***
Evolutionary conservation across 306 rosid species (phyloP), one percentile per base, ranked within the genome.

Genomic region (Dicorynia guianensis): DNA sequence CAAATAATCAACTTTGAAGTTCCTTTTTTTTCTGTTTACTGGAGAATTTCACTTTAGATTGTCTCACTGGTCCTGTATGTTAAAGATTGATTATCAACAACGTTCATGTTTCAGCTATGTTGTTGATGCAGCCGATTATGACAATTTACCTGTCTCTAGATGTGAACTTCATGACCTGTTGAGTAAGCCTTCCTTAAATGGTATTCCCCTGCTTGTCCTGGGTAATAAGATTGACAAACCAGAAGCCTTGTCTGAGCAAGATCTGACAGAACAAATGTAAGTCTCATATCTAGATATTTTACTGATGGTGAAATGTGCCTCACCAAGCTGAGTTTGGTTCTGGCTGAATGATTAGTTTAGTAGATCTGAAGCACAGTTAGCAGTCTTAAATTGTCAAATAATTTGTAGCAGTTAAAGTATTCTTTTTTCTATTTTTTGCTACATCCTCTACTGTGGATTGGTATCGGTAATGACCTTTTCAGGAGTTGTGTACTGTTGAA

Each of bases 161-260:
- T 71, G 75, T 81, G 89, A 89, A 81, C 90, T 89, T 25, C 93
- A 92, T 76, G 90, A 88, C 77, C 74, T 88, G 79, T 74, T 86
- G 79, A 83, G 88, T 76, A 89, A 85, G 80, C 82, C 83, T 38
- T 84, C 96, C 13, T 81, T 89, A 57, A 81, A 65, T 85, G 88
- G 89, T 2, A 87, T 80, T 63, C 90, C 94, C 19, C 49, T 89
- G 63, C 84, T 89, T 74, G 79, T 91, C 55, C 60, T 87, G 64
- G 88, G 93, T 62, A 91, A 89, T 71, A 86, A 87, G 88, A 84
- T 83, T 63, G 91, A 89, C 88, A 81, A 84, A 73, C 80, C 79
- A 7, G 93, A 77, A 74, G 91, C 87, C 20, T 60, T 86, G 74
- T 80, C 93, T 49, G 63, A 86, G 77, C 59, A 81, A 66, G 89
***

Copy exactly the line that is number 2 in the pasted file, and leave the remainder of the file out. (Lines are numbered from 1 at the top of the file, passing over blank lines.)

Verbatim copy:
Genomic region (Dicorynia guianensis): DNA sequence CAAATAATCAACTTTGAAGTTCCTTTTTTTTCTGTTTACTGGAGAATTTCACTTTAGATTGTCTCACTGGTCCTGTATGTTAAAGATTGATTATCAACAACGTTCATGTTTCAGCTATGTTGTTGATGCAGCCGATTATGACAATTTACCTGTCTCTAGATGTGAACTTCATGACCTGTTGAGTAAGCCTTCCTTAAATGGTATTCCCCTGCTTGTCCTGGGTAATAAGATTGACAAACCAGAAGCCTTGTCTGAGCAAGATCTGACAGAACAAATGTAAGTCTCATATCTAGATATTTTACTGATGGTGAAATGTGCCTCACCAAGCTGAGTTTGGTTCTGGCTGAATGATTAGTTTAGTAGATCTGAAGCACAGTTAGCAGTCTTAAATTGTCAAATAATTTGTAGCAGTTAAAGTATTCTTTTTTCTATTTTTTGCTACATCCTCTACTGTGGATTGGTATCGGTAATGACCTTTTCAGGAGTTGTGTACTGTTGAA